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Khmer Refugees in VN Wary About Repatriation

Khmer Refugees in VN Wary About Repatriation

The United Nations High Commissioner for Refugees (UNHCR), which has sweated away

at repatriating more than 100,000 Cambodian refugees from Thailand, is now looking

at the problem of several thousand almost forgotten Cambodians living in camps in

Vietnam.

"In light of developments in Cambodia we would like to stop making them a refugee

population," a UNHCR official said.

But the plight of the refugees, 90 percent ethnic Chinese from mainly urban and trading

backgrounds, is an extremely delicate one with political undertones, he added.

"It became fairly sensitive because it seemed that if they returned en masse

it might be seen as a Vietnamese ploy to take over the country," said the official,

who requested anonymity.

The three anti-Phnom Penh factions have repeatedly alleged that Vietnam is trying

to colonize Cambodia by sending thousands of settlers across the border.

The reality, however, is that most of the 13,000 Cambodian refugees in Vietnam-who

suffered heavily at the hands of the Khmer Rouge between 1975 and 1979-would opt

to remain in Vietnam if their dreams of resettlement in the west are dashed.

Imran Riza, head of the UNHCR office in Ho Chi Minh City, said that only about a

thousand Cambodian refugees had come forward and expressed an interest in going back

home-most to rejoin relatives.

Despite the signing of the Paris peace accords last October ending more than a decade

of conflict, Riza said, "[The refugees] tend to be extremely cautious, as they

are watching the situation."

As to the chances of more choosing repatriation, he said, "It's going to depend

on getting back the first group and seeing their reactions."

In Vietnam the refugees have security, land, and relative freedom of movement compared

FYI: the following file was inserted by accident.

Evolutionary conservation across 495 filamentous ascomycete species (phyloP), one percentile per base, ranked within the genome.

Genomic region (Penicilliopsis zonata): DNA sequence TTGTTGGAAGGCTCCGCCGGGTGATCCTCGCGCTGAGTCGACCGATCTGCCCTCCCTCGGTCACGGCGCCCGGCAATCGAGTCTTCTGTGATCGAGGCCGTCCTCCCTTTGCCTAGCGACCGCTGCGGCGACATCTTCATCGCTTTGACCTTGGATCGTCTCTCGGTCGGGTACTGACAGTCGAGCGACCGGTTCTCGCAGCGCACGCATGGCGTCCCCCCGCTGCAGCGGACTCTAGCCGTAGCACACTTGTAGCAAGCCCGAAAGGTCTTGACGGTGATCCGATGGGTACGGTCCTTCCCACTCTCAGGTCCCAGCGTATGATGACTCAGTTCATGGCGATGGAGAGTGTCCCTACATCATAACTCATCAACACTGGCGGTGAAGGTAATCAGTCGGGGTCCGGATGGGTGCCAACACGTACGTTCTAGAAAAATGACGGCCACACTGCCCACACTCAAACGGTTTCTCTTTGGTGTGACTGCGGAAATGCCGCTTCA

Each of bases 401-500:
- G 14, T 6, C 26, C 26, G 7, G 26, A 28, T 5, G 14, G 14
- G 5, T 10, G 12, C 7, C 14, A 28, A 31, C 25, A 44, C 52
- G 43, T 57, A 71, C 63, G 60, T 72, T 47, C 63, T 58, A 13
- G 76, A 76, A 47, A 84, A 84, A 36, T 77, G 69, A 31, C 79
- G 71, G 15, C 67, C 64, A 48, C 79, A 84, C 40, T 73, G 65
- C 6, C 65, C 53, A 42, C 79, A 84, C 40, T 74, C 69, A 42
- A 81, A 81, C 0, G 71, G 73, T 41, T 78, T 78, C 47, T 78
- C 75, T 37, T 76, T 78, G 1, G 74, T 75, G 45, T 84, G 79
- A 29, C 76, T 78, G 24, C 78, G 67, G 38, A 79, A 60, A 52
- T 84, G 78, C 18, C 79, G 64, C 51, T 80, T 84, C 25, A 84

to Vietnamese refugees stuck in Hong Kong camps and the 270,000 Cambodians in Thailand.

Vietnamese provincial refugee officials run four camps: two in Song Be province neighboring

Cambodia and a further two at Cu Chi and Thu Duc, near Ho Chi Minh City.

"I would describe [the camps] more as settlements. . .because they are quite

spread out," Riza said, adding that the UNHCR has no on-site presence but provides

some assistance in the form of rice, cooking oil, and soap.

However, many of the refugees work outside the camps after obtaining three-month

passes from the government.

Others have set up their own businesses, such as one refugee entrepreneur who operates

a crocodile farm.

Those already employed will assimilate more easily into Vietnamese life-as most of

the refugees will likely have to do-but most camp residents dream of the promised

land overseas.

"Over half have some relationship with persons already resettled overseas-most

of them are hoping to be sponsored to go overseas," Riza said. "They hang

on; they don't do much productively because of this hope of resettlement."

A handful will likely win a prized flight to western countries through the Orderly

Departure Program (ODP) and a few hundred will return to Cambodia.

"For the remainder that don't go back we are thinking of some kind of local

settlement . . . [with] income generation to get them some level of self-sufficiency,"

Riza said.

At its height the Cambodian refugee population in Vietnam numbered 20,000, diminishing

by steady resettlement abroad.

One of those who found a bright new life overseas has returned to the land he left

13 years ago when he was 11 years old.

Reasey Poch returned to Phnom Penh in July to work on the Cornell University archival

project at the Toul Sleng Genocide Museum. In April 1979 he crossed the Kampot border

to Ha Tien with the remaining survivors of his family-his mother and two sisters.

The Chinese-Khmer family lived in Ho Chi Minh City for several months until they

were sent to a camp at Song Be, run by the Vietnamese government but with aid donated

by UNHCR.

Refugees had to help in agricultural work and movement was restricted during the

five years the Poch family was in the camp.

"Everyone was always waiting, hoping to leave," remembers Poch. "Every

time there was a family leaving, everyone else was so depressed for several days."

In 1984 Poch and his family finally managed to make their way to the United States

through the ODP program.

Poch visited his old camp last year, where he found people he'd grown up with still

living there.

"I felt sad for them, but also helpless," he said. "They don't have

much chance of coming to the States like I did and are still afraid to come back

to Cambodia. They remember the anti-Chinese feeling during the Lon Nol period and

they're also afraid of the civil war and unrest here."

Those who do venture back to Cambodia to check the situation out tend to stay, Poch

said.

"Once they get here they realize it's not that bad," he said.

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